Foster: seven years later

img_5779Portland Monthly recently released its April issue, which represents the magazine’s yearly look at the city’s neighborhoods. While the magazine offers commentary on neighborhoods’ offerings for young families, food and drink, or best values in relation to housing costs and proximity to amenities, it also breaks down each of the city’s statistical standings based on population, park space, real estate prices, crime, etc.

This year’s addition makes no special mention of Foster-area neighborhoods, in particular, other than to suggest that home prices here still represent a decent value compared to other “close-in” neighborhoods. But, after reading the issue, we were prompted to go back and look at other issues from years past. And then we were reminded of a post we wrote three years ago about the state of the neighborhood. In that post, we took a look back at the 2010 Portland Monthly neighborhood issue, in which Foster-Powell (and the inner Foster-area in general—Mt. Scott-Arleta and Creston-Kenilworth included) was listed as one of three “up-and-coming” neighborhoods in the city to keep an eye on.


Before our beloved Pieper Cafe set up shop at the corner of SE 65th and Foster, Yo Mama’s Coffee and Tea House was Da Hui’s next door neighbor

Nearly seven years later, we thought we’d take another look. And what we found, despite rising home prices, a few new businesses, proposed mixed-use developments, and the constant  ring of “potential,” is that Foster is still very decidedly Foster.

Our post three years ago referenced a then-four-year-old article that pointed to places like Tango Berretin, Performance Works NW, An Xuyen, the Gun Room and Artistic Taxidermy, Meticon Bikes, Slingshot, and Foster Burger, as evidence the “old west ambiance” of Foster was tapping into an “urban planner’s unrealized Parisian dream.”

And as we pointed out three years ago, not much had changed since that 2010 article (except for the sad passing of Guapo Comics and Coffee—RIP!). Sure, there were some subtle (and not so subtle) shifts—housing prices increased, a few businesses came and went, the Foster Streetscape Plan was approved—but the same ring of “promise” still echoed without the major transformation that some had expected.

And to an extent, that’s still the case today…even seven years later. And, perhaps, it’s totally ok. Sure, the pace of change may not be fast enough for some; for others, it may be too fast. Somewhere in the middle, though, there’s something refreshing about Foster still being Foster.

But while Foster still maintains that rough-and-tumble aesthetic, when we dig a little, the subtle changes may actually not be so subtle. There are three mixed-use housing developments  proposed between SE 51st and SE 72nd, of which could bring more commercial space and nearly 200 units of housing to the corridor in the next couple years; new businesses continue to find homes in the district, some of which could not have survived in this part of Portland seven years ago; the surrounding residential areas have seen home values nearly double in a short amount of time.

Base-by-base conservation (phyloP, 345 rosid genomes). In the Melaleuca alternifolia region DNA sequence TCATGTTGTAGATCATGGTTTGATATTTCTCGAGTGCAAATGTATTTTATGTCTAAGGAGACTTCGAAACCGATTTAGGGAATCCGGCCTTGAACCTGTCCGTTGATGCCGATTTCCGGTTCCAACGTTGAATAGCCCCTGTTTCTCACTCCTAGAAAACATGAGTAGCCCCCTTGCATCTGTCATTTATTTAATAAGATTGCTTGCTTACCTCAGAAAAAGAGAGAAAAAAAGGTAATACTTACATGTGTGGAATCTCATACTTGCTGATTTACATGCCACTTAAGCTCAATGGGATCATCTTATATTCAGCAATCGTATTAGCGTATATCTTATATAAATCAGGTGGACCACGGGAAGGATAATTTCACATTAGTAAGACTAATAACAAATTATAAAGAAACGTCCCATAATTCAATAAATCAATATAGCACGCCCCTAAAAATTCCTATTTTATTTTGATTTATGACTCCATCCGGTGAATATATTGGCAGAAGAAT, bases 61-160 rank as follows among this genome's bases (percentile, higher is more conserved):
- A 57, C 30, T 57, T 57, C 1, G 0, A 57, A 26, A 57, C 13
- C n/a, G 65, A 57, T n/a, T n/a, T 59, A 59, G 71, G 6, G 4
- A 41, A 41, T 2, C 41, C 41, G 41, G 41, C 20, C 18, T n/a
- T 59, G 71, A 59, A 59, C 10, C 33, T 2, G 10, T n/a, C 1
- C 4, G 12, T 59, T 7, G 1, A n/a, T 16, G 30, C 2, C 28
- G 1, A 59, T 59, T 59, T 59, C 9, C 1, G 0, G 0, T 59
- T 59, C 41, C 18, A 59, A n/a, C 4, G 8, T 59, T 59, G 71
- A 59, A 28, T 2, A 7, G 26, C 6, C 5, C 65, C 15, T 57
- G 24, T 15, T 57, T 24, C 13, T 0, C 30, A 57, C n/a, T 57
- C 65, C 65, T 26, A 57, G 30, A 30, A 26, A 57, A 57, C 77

So with the “old west ambience” meets “unrealized Parisian dream” as the backdrop, where are we now? In some ways, as we’ve suggested, not too far from where we were in 2010. Many of the same businesses that formed the district’s identity in 2010 continue to do so today; Foster is probably more East Portland than it is Hawthorne; and many are still waiting for all the touted potential to be realized.


Renderings of a proposed mixed-use development across the street from Portland Mercado 

In others ways, like we implied above, the change has actually been dramatic. You can get Stumptown Coffee at Pieper Cafe, Water Avenue Coffee at Speedboat, and there’s a third coffee shop at Portland Mercado; Foster Row, a former drapery, now houses several artists, crafters and makers, in a commercial-arts collective across the street from Devil’s Point; Portland Mercado has reshaped an entire section of the corridor, bringing visitors from all over the city, and, soon, a mixed-use commercial and housing development will spring up across the street; a bottle shop, game store, yoga studio, kids’ toy shop, and (soon-to-be) vegan burger restaurant no longer seem out of character for Foster; live music is a regular occurrence at multiple Foster bars; we now have four tattoo parlors; several art studios and galleries have opened in the last couple years; we even have a new, state-of-the-art and renowned recording studio operating out of one the neighborhood’s historic buildings.